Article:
Most of the people I know will not realize what they have in their families until their parents or siblings are dead or estranged. I look down on them for this, and I realize this is nothing to be proud of. Some of them, it is true, have shitty families. Abusive ones. Parents who should never have decided to have children; siblings who ought to have restraining orders put on them. But it’s not those with relatives like this that I mean. I mean the people who, twenty years from now, will see a movie or a news blurb and realize the perfect person to empathize with them about this, or to inform them or to just experience it with, is dead, and has been for years. And they’ll realize they blew it, their chance at being close to these people. They were too busy clinging to the last desultory, rebellious vestige of an adolescence they delude themselves into thinking they can reclaim. “Oh god, it’s MOM calling again. Let it ring.” “I can’t man, I have to hang out with my dad this weekend. I know, lame, right?”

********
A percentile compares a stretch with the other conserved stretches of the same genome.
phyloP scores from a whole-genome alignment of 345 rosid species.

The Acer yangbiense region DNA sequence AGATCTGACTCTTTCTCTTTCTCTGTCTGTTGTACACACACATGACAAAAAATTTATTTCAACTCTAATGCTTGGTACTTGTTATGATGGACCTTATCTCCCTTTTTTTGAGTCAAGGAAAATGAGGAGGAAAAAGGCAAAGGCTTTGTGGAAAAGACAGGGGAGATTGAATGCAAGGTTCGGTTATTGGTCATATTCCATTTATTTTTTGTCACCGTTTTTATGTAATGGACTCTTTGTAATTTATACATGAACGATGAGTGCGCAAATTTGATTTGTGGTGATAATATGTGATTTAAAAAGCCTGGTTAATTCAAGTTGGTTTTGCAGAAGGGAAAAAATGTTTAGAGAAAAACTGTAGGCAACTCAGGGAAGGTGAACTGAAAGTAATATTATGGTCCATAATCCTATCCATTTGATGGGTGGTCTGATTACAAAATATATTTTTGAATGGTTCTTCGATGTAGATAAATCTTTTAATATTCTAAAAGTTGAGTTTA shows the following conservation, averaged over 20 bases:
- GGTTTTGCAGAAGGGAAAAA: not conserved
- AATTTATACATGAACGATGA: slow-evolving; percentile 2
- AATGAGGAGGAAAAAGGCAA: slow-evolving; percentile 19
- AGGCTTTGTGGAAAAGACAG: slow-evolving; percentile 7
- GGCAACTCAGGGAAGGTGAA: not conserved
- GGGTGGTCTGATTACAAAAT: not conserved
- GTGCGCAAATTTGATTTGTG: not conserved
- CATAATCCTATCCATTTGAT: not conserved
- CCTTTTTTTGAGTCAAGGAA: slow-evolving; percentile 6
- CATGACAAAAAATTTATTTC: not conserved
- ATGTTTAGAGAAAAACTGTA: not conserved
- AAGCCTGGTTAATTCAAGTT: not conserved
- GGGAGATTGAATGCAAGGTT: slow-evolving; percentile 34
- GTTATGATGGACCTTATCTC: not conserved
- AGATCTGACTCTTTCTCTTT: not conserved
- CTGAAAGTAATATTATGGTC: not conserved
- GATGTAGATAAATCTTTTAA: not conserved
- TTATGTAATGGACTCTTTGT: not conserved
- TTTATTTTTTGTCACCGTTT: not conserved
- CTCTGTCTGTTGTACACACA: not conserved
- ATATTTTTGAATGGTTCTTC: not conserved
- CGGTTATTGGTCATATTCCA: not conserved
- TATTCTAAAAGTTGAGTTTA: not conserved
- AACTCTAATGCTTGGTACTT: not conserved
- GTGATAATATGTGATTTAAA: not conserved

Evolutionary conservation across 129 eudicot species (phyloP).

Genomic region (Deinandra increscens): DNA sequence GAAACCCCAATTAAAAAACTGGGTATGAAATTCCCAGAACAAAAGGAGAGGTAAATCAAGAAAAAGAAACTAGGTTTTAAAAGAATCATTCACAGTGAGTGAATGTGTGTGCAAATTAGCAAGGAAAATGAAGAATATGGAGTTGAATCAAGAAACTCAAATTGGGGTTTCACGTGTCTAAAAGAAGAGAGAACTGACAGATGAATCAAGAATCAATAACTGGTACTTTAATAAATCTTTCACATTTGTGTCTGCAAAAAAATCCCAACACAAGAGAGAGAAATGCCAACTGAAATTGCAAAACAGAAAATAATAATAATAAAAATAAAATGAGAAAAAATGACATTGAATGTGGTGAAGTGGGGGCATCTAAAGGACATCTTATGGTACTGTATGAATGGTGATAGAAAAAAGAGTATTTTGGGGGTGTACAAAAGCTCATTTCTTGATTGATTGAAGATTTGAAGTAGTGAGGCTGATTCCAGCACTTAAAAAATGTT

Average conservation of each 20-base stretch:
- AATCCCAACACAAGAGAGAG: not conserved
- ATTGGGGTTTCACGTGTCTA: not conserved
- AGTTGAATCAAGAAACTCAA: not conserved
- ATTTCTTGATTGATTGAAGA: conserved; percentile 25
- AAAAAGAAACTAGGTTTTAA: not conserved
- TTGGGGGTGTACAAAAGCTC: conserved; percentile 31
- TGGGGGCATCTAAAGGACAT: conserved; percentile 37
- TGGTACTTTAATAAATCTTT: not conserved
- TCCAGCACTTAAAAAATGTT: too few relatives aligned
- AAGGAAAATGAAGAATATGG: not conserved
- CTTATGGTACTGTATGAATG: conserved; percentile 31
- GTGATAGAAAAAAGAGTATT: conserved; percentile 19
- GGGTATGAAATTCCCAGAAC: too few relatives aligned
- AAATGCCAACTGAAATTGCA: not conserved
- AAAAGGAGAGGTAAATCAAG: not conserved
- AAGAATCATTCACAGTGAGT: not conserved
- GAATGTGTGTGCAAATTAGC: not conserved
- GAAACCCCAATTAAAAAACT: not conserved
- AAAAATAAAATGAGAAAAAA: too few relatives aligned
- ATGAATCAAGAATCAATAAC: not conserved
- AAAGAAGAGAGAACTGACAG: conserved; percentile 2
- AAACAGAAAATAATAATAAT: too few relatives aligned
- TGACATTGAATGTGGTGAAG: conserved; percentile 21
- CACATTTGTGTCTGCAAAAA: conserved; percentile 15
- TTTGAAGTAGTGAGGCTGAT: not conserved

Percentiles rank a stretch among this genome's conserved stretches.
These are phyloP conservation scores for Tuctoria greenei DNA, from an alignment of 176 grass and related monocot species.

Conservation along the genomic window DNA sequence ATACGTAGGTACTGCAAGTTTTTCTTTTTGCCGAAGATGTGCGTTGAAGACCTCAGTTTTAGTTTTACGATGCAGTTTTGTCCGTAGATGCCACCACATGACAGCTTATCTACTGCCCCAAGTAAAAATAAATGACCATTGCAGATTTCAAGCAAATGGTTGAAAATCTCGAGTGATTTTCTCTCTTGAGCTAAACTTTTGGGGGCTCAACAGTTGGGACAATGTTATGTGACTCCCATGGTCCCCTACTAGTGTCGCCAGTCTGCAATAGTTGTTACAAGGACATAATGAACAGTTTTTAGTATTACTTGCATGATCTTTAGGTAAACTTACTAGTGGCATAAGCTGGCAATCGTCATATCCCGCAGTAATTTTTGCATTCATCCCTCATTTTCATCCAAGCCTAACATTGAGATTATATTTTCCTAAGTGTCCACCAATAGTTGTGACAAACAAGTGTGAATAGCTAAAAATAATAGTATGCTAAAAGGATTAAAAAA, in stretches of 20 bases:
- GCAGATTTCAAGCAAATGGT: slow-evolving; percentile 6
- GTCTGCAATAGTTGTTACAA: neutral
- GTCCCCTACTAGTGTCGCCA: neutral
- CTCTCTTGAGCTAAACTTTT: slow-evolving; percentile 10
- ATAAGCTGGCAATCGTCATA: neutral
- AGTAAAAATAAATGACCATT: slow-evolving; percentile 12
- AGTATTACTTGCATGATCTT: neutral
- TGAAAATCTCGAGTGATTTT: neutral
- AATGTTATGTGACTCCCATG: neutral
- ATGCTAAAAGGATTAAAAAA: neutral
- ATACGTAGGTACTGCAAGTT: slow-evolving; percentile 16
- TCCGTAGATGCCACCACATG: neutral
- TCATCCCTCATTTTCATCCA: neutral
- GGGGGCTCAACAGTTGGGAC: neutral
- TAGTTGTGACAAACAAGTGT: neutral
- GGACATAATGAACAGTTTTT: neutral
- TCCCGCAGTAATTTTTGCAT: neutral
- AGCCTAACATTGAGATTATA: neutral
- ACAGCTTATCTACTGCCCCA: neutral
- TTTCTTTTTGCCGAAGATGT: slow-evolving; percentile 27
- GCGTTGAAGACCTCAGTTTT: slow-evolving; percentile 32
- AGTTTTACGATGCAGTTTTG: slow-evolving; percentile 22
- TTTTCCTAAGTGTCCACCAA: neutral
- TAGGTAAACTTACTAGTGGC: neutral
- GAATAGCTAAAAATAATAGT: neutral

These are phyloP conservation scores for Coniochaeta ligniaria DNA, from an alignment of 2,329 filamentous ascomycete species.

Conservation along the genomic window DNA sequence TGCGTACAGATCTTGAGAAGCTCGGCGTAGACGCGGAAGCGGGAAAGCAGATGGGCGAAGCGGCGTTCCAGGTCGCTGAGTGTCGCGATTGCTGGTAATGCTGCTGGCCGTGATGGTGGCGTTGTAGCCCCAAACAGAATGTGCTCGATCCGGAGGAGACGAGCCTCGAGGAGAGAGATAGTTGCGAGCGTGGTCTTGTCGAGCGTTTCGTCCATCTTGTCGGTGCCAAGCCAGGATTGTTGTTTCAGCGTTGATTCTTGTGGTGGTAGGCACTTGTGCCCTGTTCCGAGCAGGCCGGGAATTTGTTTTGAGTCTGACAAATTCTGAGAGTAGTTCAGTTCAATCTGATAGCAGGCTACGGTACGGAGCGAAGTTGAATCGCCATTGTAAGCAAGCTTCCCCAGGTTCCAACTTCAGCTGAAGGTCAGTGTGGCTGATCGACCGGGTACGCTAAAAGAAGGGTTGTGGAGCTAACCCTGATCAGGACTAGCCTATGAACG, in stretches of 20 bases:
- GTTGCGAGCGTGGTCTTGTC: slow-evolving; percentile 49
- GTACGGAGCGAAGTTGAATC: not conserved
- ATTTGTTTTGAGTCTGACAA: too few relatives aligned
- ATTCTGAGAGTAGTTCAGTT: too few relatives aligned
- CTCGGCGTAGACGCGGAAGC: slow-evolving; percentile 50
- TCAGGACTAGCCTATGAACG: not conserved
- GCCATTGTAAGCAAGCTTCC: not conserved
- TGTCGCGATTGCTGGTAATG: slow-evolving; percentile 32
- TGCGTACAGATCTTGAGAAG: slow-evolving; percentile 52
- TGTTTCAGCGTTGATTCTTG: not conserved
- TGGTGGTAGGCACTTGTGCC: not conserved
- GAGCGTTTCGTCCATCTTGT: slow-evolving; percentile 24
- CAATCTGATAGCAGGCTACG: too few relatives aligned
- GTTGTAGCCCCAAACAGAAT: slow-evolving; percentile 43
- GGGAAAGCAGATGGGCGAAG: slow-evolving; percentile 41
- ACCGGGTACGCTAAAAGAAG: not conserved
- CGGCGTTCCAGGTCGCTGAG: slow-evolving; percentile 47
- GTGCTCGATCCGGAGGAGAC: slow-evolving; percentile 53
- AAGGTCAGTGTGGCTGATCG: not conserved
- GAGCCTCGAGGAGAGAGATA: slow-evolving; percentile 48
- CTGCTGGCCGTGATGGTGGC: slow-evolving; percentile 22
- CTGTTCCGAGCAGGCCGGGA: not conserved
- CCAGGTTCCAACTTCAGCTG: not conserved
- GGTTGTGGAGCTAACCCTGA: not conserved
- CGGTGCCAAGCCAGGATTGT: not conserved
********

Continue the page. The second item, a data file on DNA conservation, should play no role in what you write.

I call them foolish for this, and I know it is foolish of me to do so. Probably this snobbery is a way I have of dealing with the fact that the people who don’t like their parents and have little interest in them are those whose parents are fine, untouched by illness, undisturbed by the tick of the clock or the ripping off of another calendar page. In my fury at these people who do not know what they have, who waste it, I look down on them, and preen in my panic over the understanding I have of my parents that, however fragile and fleeting, I at least managed to arrive at in time to benefit them. I hope. Or, if it doesn’t benefit them terribly, at least they get to see it. What good will it do them if, forty years from now, I realize how much more insightful and mature and meaningful and non-frivolous they were, compared to other people’s parents? What appreciation will they get? When most people have lived long enough to realize how tremendously awful other people can be, how awful they can be to their children, it’s too late to thank the people who weren’t awful. I’m taking the express train to that point, and sticking my tongue out at everyone I pass along the way. Which, I realize, it itself childish in almost the same way I am accusing them of being.
But I have to get back at them somehow.